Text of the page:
Peter Greste is an experienced journalist who has worked in conflict zones for more than 20 years. In 2013 he was arrested, with two other Al Jazeera journalists, in Egypt. They were charged with ‘damaging national security’ and spent 400 days in a Cairo prison. The three were recently released on bail, after diplomatic and public pressure.
Greste travelled to Riga, Latvia to mark World Press Freedom Day 2015 on May 3. He told UNESCO’s Youth Newsroom that believes press freedom has deteriorated since the start of the ‘war on terror’. This is an extract from that interview.
YN: How far are you willing to go to protect the freedom of press in developing countries?
PG: I think, I will probably stop short of getting arrested again.
What do you understand by words “freedom of the press”?
To me freedom of the press really means the ability of journalists to work and report, to explore the work of governments, without any kind of hindrance, without any kind of legal restraint. It means the ability of the press to do his job as a watchdog. The problem is that most governments particularly don’t like that role, it means that we are able to look into the work of the governments, to keep up the public conversations, but also to keep the public eye on the work that governments do.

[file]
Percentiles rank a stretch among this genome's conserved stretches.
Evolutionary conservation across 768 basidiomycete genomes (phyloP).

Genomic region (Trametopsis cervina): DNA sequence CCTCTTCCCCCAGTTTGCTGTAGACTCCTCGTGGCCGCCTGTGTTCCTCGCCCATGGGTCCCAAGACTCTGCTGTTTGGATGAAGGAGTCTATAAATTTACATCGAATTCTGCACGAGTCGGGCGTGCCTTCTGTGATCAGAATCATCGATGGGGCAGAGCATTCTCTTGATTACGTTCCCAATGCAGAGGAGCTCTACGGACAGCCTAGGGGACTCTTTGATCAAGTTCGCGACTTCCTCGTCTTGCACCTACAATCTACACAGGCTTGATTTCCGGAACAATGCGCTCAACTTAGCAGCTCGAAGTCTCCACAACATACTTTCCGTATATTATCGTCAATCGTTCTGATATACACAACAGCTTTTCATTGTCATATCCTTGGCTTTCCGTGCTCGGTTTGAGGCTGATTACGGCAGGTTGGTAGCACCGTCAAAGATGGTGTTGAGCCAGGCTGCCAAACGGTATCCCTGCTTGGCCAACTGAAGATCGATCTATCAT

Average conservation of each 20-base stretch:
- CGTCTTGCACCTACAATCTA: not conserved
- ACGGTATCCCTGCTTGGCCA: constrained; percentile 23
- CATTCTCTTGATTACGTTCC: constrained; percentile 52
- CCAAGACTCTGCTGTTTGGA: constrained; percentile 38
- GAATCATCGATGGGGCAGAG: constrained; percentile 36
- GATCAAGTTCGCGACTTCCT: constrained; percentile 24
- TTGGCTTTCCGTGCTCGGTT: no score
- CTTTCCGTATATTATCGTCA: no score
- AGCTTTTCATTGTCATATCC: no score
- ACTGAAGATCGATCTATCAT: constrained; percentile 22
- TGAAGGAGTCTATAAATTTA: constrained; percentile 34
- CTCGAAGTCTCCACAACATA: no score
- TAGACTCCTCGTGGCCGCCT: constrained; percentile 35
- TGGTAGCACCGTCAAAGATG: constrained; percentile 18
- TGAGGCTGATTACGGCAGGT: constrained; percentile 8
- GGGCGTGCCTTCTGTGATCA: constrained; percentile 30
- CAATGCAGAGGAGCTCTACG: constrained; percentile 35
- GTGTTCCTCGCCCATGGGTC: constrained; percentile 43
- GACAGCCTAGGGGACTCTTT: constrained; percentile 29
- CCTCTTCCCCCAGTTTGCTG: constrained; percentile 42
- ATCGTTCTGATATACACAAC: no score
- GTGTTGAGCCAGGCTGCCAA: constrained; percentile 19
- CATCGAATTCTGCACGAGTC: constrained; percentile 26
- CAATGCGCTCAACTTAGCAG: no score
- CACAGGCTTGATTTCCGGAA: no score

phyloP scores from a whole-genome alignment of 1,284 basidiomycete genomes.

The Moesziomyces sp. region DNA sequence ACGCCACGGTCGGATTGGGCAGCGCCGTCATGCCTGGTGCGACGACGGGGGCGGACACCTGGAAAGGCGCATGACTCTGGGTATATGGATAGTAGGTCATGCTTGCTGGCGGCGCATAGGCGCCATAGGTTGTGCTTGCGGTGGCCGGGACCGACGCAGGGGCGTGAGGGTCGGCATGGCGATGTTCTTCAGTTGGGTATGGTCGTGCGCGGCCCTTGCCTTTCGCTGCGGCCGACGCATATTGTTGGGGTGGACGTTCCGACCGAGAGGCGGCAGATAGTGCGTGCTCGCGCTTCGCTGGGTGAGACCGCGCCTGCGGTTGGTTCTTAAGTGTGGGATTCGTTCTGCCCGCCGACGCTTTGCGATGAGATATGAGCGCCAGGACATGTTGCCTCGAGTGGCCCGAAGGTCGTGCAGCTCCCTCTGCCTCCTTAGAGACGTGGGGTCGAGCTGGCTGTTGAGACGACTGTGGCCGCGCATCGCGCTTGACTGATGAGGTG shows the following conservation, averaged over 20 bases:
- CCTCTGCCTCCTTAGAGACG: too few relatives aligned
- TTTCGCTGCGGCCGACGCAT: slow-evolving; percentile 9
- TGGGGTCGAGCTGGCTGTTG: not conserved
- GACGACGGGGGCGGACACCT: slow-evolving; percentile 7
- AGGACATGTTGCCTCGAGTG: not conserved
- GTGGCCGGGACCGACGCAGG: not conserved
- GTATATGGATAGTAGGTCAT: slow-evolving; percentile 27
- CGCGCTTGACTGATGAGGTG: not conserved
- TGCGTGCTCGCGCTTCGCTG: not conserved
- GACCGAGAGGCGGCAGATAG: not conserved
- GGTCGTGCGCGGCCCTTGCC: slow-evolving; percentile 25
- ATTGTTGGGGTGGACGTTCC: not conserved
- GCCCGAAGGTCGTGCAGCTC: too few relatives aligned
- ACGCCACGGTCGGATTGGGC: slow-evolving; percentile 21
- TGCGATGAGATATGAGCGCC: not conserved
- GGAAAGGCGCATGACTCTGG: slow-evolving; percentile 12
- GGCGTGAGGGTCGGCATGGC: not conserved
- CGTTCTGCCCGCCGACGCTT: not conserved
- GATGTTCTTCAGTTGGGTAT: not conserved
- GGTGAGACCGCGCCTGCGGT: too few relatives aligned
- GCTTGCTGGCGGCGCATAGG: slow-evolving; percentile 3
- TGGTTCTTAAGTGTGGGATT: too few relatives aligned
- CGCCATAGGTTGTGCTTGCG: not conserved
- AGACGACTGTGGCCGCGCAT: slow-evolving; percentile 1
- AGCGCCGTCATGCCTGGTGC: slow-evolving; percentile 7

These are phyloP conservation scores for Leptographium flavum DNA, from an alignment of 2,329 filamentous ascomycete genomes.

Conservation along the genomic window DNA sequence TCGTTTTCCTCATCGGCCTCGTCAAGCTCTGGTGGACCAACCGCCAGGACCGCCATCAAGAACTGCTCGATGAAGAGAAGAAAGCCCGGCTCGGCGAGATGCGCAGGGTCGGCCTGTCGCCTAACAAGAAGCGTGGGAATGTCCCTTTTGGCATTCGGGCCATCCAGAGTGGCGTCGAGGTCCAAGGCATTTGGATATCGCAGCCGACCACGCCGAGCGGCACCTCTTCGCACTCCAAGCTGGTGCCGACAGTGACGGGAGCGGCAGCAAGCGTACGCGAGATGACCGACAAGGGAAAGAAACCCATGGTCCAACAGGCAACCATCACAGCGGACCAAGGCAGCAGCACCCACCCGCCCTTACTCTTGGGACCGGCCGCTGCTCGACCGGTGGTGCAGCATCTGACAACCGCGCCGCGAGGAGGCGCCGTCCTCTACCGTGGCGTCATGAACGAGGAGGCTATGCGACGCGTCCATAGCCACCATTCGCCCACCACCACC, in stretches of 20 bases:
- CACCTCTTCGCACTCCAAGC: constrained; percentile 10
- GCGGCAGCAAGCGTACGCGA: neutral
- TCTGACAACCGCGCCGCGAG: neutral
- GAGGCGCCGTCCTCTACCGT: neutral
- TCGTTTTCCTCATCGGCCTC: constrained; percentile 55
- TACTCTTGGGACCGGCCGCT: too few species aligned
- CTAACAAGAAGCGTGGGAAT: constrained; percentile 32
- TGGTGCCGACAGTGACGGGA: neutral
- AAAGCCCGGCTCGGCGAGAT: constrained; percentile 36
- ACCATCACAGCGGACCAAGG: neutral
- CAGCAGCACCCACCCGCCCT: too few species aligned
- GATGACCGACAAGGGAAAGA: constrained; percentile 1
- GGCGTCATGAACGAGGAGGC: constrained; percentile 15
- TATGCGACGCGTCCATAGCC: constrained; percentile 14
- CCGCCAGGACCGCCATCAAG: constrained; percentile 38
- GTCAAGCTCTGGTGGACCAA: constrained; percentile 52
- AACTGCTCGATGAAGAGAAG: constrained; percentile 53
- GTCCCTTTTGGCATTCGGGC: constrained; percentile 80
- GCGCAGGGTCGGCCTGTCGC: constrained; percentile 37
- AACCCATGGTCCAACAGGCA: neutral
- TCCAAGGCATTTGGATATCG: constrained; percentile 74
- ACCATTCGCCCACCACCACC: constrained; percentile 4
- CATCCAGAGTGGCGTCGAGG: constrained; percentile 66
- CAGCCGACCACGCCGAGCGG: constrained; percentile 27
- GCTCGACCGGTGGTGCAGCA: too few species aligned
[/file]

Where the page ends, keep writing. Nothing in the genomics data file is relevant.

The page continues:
There’s a tendency to assume that they are in charge of running the country, when in fact they are the representatives of people who elect them. They work for us, not the other way round! As the public we need to have a very clear oversight of everything that government does. I understand that there are always security concerns with this, and governments can’t be 100% transparent because of the issues over security. But I think press freedom is being limited because of the war on terror.
So I think the freedom of the press means the ability of the press to really look at just about every corner of the government with a fairly small restraint over security issues.
Did you have any illusions about freedom of the press before you were sentenced to seven years in Egypt?
I don’t think I had illusions. I always knew it was difficult. In Egypt I knew that Al-Jazeera had a difficult relationship with the government. I have worked in a lot of countries across Africa and elsewhere, where press freedom has been a major issue. Where we haven’t been able to work freely, we’ve been very limited in the work we do; we have been under very heavy government pressure. Likewise I’ve seen the freedom of the press [threatened] even in Australia. But I’ve certainly got a very real sense of what that meant when we were arrested.
What motivates journalists like you to work right in the middle of the hotspots of the world?
For me there are couple of things. The first is that I believe in what we do, I think that what we do is important, it has value. It’s important for people to know what’s going around the world. But on a personal level… I also believe that we need to shine a light to help inform the agencies, to support agencies that are trying to work in those areas, to resolve those conflicts.